, Volume 6, Issue 6, pp 576-584

Influence of flexible nailing in the later phase of fracture healing: strength and mineralization in rat femora

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In this experimental study, the influence of flex-ible nailing in the later phase of femoral fracture healing was investigated. Sixty rats were randomly assigned to three groups. In 20 rats no intervention was performed, and they served as a control group. Fracture and reamed nailing with a rigid steel nail was performed in the left femur in the other 40 rats. These rats were reoperated after 30 days, and the medullary nail was removed. In one group (20 rats) a flexible polyethylene nail was installed (flexibly nailed group), while the rats in the other group received a steel nail identical to the one that was removed (rigidly nailed group). At 60 and 90 days, the left femurs of 10 animals in each group were studied clinically, radiologically, and biomechanically, and bone mineralization was measured by dual-energy X-ray absorptiometry. Radiographs in two planes revealed a clearly visible fracture line in both intervention groups at 60 days. At 90 days, the fracture line was clearly visible in the flexibly nailed group, while bridging callus was apparent after the rigid nailing. At 60 and 90 days, the callus area in the flexibly nailed group was significantly larger than that in the rigidly nailed bones. Biomechanically, flexible nailing reduced maximum bending load and fracture energy at 60 and 90 days compared with findings in rigidly nailed bones, while bending rigidity was similar in the two groups. All values for biomechanical characteristics were reduced at 60 and 90 days in flexibly nailed bones compared with intact femurs, while in the rigid nailing group, bending load and fracture energy were similar to those in intact bones at 90 days. Bone mineral content in the callus segment and diaphysis was greater in the rigidly nailed bones than in the flexible nailing group at 60 days, while at 90 days, no differences were detected. In conclusion, this animal study indicates that: (1) flexible nailing in the later phase of fracture healing increases callus formation, while (2) the quality of bone healing is reduced.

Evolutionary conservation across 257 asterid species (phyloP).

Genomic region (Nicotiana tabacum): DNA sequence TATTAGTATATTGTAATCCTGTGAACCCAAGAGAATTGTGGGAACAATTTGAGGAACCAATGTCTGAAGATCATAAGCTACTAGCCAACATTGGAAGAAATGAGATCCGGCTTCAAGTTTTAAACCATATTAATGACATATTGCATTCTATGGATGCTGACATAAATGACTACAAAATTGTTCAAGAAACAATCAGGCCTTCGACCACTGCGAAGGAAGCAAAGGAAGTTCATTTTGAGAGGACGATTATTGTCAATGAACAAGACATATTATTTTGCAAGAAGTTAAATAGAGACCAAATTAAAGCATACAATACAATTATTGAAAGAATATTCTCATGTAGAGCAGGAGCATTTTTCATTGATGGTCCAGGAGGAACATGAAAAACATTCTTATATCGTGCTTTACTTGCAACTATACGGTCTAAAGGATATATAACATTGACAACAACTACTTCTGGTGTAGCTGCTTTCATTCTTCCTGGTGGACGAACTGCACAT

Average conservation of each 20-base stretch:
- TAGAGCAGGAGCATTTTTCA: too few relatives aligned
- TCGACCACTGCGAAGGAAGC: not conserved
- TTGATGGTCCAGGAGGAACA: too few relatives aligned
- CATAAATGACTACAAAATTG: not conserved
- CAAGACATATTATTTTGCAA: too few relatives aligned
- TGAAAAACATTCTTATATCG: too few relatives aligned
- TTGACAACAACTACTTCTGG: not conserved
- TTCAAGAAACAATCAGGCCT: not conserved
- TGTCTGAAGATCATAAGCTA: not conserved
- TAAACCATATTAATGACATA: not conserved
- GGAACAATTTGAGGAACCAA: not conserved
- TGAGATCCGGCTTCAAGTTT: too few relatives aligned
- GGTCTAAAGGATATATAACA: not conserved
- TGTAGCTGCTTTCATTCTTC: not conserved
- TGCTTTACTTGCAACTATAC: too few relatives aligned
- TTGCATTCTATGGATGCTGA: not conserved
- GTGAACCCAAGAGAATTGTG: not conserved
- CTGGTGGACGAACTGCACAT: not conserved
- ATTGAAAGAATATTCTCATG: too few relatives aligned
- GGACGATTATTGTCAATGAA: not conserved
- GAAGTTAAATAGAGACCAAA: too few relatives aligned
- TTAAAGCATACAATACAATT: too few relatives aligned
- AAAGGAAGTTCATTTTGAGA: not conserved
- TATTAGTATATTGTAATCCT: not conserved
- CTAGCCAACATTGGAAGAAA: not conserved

Received: March 1, 2001 / Accepted: July 26, 2001